Tuesday, April 24, 2012

defaultdict

A common use case for dictionaries is to hold a count of the occurrences of a key in some other object, for example, words in a file. In this case, one needs to deal with missing keys:

>>> L = list('abcaba')
>>> D = dict()
>>> for k in L:
...     try:
...         D[k] += 1
...     except KeyError:
...         D[k] = 1
... 
>>> D
{'a': 3, 'c': 1, 'b': 2}

Another solution is to use the setdefault method of dicts:

>>> D = dict()
>>> for k in L:
...     D.setdefault(k,0)
...     D[k] += 1
... 
0
0
0
1
1
2
>>> D
{'a': 3, 'c': 1, 'b': 2}

A better way (certainly better than this second approach) is to use a defaultdict:

>>> from collections import defaultdict
>>> D = defaultdict(int)
>>> for k in L:
...     D[k] += 1
... 
>>> D
defaultdict(, {'a': 3, 'c': 1, 'b': 2})

Some of the magic involves __missing__:

>>> 'd' in D
False
>>> D.__missing__('d')
0
>>> 'd' in D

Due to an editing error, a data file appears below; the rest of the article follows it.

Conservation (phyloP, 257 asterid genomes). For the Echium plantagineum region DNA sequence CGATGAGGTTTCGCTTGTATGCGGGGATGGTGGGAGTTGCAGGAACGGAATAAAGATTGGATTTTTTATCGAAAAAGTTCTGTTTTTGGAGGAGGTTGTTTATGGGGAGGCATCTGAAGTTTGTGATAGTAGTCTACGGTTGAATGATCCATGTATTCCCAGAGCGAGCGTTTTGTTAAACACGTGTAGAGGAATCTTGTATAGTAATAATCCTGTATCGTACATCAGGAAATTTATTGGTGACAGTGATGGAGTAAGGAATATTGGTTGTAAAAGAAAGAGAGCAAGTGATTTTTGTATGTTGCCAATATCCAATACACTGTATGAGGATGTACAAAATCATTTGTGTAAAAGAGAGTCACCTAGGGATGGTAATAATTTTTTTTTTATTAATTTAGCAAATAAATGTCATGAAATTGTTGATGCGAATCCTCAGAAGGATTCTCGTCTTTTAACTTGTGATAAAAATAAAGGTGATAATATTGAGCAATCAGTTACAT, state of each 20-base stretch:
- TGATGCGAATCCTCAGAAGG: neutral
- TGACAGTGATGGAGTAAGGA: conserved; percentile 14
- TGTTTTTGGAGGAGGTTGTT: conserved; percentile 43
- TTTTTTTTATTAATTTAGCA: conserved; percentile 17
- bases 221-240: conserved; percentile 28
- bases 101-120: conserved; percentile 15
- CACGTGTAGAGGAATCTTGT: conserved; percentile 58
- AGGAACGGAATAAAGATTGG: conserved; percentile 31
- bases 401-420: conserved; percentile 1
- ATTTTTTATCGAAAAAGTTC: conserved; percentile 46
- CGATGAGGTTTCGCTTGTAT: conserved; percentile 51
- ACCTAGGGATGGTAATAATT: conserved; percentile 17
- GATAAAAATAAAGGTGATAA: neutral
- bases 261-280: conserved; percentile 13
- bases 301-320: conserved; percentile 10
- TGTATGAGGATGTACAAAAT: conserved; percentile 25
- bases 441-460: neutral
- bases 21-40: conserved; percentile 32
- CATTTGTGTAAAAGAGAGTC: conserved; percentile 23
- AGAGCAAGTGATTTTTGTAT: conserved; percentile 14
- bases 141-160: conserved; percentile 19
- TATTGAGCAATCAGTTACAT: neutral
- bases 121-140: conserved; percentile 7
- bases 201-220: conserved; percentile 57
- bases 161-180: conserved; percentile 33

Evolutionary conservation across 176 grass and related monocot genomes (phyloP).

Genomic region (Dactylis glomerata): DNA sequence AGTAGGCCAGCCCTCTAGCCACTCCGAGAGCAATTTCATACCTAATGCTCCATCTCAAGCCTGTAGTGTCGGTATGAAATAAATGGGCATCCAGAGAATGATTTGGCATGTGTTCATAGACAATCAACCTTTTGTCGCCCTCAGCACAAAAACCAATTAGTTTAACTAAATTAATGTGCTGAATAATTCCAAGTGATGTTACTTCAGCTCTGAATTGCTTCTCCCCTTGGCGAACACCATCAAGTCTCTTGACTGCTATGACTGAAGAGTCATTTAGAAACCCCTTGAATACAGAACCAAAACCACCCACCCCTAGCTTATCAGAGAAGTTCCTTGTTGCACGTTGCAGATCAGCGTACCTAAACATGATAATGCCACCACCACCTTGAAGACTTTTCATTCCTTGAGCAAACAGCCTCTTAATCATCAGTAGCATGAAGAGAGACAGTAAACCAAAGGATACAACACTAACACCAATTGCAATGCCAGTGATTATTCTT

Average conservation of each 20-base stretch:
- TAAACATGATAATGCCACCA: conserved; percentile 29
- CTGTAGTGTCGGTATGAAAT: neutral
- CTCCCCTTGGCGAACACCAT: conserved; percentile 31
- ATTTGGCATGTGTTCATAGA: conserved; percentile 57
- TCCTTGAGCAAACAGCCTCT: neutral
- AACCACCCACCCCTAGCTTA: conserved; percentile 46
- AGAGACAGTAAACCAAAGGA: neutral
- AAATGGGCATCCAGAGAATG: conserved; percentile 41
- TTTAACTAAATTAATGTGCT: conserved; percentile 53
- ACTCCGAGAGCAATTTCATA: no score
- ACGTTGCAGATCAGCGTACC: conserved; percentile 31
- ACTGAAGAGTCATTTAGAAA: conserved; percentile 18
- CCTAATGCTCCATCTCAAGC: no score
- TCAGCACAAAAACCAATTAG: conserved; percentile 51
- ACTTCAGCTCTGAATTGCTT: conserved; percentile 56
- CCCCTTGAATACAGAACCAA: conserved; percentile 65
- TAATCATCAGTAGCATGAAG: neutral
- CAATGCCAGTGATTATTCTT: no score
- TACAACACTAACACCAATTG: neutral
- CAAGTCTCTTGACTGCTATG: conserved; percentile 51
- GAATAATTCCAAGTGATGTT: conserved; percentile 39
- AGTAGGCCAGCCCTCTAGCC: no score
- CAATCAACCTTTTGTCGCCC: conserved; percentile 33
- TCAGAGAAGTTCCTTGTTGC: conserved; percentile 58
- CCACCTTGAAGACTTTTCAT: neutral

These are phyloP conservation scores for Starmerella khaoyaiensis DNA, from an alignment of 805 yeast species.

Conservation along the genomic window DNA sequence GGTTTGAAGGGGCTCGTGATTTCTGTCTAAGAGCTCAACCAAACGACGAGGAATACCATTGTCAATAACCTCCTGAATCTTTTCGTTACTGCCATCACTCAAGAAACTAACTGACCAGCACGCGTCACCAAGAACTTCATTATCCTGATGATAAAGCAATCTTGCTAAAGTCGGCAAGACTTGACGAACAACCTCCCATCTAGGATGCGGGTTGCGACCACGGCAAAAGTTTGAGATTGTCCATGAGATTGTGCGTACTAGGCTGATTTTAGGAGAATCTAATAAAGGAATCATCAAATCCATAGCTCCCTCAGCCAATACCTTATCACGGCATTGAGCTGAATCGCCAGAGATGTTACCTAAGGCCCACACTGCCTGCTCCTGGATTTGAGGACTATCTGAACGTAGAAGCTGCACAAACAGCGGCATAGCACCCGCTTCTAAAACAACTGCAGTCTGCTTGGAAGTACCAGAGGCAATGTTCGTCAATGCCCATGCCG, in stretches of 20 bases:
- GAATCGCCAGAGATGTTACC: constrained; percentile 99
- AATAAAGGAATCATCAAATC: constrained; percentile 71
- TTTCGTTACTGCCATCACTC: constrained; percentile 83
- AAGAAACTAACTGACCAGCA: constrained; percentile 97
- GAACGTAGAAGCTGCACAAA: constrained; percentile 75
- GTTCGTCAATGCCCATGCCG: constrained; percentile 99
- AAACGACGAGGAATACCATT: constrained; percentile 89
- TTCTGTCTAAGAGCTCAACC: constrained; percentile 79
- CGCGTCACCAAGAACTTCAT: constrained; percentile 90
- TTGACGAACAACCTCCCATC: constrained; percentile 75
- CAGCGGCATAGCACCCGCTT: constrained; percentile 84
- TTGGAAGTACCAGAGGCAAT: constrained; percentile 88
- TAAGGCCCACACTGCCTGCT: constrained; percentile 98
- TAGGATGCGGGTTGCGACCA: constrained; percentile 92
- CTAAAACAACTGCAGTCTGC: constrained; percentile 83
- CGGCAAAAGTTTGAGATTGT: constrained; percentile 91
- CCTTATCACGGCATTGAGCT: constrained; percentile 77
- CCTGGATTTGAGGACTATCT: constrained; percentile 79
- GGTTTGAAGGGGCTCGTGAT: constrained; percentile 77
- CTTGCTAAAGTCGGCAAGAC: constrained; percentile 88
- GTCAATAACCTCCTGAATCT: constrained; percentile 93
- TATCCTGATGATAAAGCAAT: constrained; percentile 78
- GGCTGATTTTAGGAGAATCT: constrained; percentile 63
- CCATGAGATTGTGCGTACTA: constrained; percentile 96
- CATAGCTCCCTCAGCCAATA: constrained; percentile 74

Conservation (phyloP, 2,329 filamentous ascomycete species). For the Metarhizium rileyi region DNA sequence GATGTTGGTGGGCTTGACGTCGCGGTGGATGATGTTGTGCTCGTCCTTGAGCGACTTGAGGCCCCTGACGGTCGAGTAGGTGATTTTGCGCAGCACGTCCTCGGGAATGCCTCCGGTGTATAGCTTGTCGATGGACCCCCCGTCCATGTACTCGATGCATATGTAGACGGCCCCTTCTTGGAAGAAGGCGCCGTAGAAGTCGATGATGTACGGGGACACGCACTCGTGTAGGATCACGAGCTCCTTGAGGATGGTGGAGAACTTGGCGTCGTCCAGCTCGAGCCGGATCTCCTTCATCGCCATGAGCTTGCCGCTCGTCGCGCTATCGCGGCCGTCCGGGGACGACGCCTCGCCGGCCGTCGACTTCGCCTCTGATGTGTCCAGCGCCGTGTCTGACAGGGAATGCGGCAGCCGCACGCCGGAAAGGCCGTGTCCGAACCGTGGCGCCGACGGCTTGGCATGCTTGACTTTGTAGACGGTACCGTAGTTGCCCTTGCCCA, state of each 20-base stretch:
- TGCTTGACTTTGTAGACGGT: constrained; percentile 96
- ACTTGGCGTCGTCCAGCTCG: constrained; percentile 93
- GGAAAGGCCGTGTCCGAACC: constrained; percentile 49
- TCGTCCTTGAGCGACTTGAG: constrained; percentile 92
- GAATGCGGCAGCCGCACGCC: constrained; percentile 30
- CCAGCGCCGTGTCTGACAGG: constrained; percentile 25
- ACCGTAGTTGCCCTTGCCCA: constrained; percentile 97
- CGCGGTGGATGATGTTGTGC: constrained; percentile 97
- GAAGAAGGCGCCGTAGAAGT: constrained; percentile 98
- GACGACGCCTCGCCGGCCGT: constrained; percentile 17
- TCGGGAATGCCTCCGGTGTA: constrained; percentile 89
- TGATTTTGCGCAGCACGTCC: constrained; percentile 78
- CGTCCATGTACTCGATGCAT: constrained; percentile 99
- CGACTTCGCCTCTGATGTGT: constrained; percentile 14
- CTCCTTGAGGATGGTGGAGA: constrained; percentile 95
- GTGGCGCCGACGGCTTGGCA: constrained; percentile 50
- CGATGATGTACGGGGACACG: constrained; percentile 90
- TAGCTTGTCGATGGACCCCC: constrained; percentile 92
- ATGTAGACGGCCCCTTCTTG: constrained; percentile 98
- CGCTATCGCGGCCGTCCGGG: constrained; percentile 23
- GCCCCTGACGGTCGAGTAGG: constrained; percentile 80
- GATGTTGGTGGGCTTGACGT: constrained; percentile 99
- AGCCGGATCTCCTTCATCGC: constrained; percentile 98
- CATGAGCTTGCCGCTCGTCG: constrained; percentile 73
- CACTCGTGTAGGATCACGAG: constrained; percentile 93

True
>>> D
defaultdict(, {'a': 3, 'c': 1, 'b': 2, 'd': 0})

For more you can go to the docs or here or here, or just do this:

>>> print defaultdict.__missing__.__doc__
__missing__(key) # Called by __getitem__ for missing key; pseudo-code:
  if self.default_factory is None: raise KeyError((key,))
  self[key] = value = self.default_factory()
  return value

[ UPDATE: The collections.Counter class was mentioned in a comment. Don't know why I didn't mention it in this post, I've used it in many other posts here. If it's convenient to convert the data to a list of keys, that's the way to go. ]


1 comment:

Gerli said...

If you're working with Python 2.5 or up, collections.Counter should be better for this. (It's new in 2.7 but there's a recipe for 2.5)